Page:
No ‘misconduct or negligence’ in US drone strike on Afghan aid worker that killed 7 children, Pentagon probe finds



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The US airstrike that killed 10 Afghan civilians, including seven children, in August was not caused by misconduct or negligence, the Pentagon has found after an “independent review.” No disciplinary action has been recommended.

It was a communications breakdown rather than any sort of malice or ineptitude, Air Force Lt. Gen. Sami Said suggested in his review, the contents of which were relayed to Associated Press by a senior defense official. He clarified that the breakdown occurred in the process of identifying and confirming the target of the bombing and that, Said had concluded, it had occurred despite “prudent measures to prevent civilian deaths.”

However, Said acknowledged that better communication between those involved in the decision to strike and “other support personnel” might have raised legitimate concerns about the bombing, even if they might not have prevented it.

Said’s report seemingly exonerated the Pentagon of any and all responsibility for blowing up a 37-year-old employee of an American humanitarian NGO who was driving with nine members of his family.

How is the word underlined in red anywhere remotely reconcilable with the text underlined in blue? pic.twitter.com/OEX5LWOPso

— Caitlin Johnstone ⏳ (@caitoz) November 3, 2021

The report, which apparently has been endorsed by Pentagon chief Lloyd Austin, also called for more to be done to prevent “confirmation bias.” Confirmation bias in this case would have led the strike team to cherry-pick the data that supported team members’ collective suspicions that the occupant of the car was an Islamic State (ISIS/ISIL) terrorist.

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Chairman of the Joint Chiefs of Staff, Mark Milley, patted himself on the back for several days following what the Pentagon called a “righteous strike.” That is, until it was learned that the driver, Zemari Ahmadi, had been working as an electrical engineer for the US-based aid group Nutrition and Education International for more than a decade. At the time of his death, he was carrying water jugs to his employer’s Kabul office, where he was supposed to pick up a laptop, the group has confirmed.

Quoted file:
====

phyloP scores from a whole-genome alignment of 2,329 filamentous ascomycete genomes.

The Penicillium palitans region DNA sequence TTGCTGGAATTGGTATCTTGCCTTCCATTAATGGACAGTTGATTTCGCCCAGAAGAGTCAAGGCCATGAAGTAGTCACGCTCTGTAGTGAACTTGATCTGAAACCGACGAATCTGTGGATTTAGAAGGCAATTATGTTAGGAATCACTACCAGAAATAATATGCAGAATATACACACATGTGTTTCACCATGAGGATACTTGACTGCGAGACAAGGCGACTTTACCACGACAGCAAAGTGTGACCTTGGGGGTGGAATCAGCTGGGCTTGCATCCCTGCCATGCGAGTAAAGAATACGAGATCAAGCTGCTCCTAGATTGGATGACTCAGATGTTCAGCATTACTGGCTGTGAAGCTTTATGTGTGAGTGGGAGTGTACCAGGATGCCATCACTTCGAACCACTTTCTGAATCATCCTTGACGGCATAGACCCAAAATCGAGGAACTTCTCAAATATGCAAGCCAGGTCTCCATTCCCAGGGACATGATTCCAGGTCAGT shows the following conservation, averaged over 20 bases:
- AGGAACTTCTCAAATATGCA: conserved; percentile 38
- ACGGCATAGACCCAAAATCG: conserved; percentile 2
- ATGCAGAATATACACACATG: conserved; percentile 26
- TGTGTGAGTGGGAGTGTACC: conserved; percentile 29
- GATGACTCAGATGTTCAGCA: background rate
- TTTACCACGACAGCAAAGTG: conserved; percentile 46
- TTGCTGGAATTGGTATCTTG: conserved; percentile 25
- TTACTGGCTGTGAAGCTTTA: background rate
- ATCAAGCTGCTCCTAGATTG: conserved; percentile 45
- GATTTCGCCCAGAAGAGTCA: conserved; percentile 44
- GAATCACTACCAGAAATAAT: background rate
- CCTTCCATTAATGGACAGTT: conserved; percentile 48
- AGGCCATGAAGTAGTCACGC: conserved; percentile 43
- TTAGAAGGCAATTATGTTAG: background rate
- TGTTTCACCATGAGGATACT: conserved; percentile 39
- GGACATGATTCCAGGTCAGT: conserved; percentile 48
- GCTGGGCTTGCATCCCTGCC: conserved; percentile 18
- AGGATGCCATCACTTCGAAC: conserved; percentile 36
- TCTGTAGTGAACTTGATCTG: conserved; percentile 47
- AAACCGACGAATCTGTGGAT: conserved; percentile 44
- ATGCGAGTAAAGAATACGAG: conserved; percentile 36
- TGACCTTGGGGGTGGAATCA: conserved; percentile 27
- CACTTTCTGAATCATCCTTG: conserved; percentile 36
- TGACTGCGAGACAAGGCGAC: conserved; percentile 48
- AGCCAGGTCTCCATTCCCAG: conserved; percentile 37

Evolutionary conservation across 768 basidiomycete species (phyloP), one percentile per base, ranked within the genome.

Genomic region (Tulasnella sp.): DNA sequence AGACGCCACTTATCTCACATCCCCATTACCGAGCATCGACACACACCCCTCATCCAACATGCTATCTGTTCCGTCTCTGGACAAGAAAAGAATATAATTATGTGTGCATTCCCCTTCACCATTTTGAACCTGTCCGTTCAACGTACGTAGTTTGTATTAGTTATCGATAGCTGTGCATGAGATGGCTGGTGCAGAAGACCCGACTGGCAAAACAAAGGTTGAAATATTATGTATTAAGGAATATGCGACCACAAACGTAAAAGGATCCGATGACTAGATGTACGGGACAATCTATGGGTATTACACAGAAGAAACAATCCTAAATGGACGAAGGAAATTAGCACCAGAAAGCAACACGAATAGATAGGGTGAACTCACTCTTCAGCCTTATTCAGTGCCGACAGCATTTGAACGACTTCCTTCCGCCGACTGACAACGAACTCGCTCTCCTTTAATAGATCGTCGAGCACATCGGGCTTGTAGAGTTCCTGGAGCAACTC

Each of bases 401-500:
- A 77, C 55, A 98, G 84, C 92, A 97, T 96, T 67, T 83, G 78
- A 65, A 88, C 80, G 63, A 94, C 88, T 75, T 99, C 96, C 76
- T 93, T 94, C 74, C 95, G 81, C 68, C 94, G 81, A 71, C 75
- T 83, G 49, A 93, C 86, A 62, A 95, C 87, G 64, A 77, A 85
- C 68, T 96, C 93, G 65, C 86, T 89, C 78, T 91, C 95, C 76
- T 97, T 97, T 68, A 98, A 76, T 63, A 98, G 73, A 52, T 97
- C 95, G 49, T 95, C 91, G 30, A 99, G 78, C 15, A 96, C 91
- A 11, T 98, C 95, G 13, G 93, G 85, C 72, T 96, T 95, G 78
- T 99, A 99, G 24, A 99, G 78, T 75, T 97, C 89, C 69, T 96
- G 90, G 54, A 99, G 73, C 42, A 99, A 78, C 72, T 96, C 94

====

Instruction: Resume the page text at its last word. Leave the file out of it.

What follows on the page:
Ahmadi’s brother Emal, who spoke with RT in the wake of the tragedy, was shocked to learn his brother had been incinerated in a Hellfire missile strike without any “conclusive evidence” pointing to Ahmadi’s involvement in terrorist activities. He has since demanded those responsible for the strike be brought to “justice according to American law” – a luxury Afghanis have largely been denied during the 20-year occupation of their country by US and coalition forces.

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The investigation was initially launched in September, with Air Force Secretary Frank Kendall supervising Said’s probe into an earlier CENTCOM inquiry into the strike. Neither were expected to be particularly harsh, with Pentagon press secretary John Kirby acknowledging that the review’s aim would be to “make recommendations, rather than to take actions.” Said’s review argued the strike had to be considered in context, insisting that the US troops who remained on the ground as their colleagues were fleeing Afghanistan were on high alert and being flooded with information about possible threats. The previous week had seen a deadly suicide bombing that took out over 150 people, including more than a dozen US military personnel.

Last month, the Pentagon announced it would deliver “condolence payments” to the Ahmadi family, though no amount was publicly given. The family was also offered State Department assistance in relocating its remaining members to the US. The offer was made during a virtual meeting between Zemari Ahmadi’s boss at the NGO, Dr. Steven Kwon, and Undersecretary of Defense for Policy Colin Kahl.

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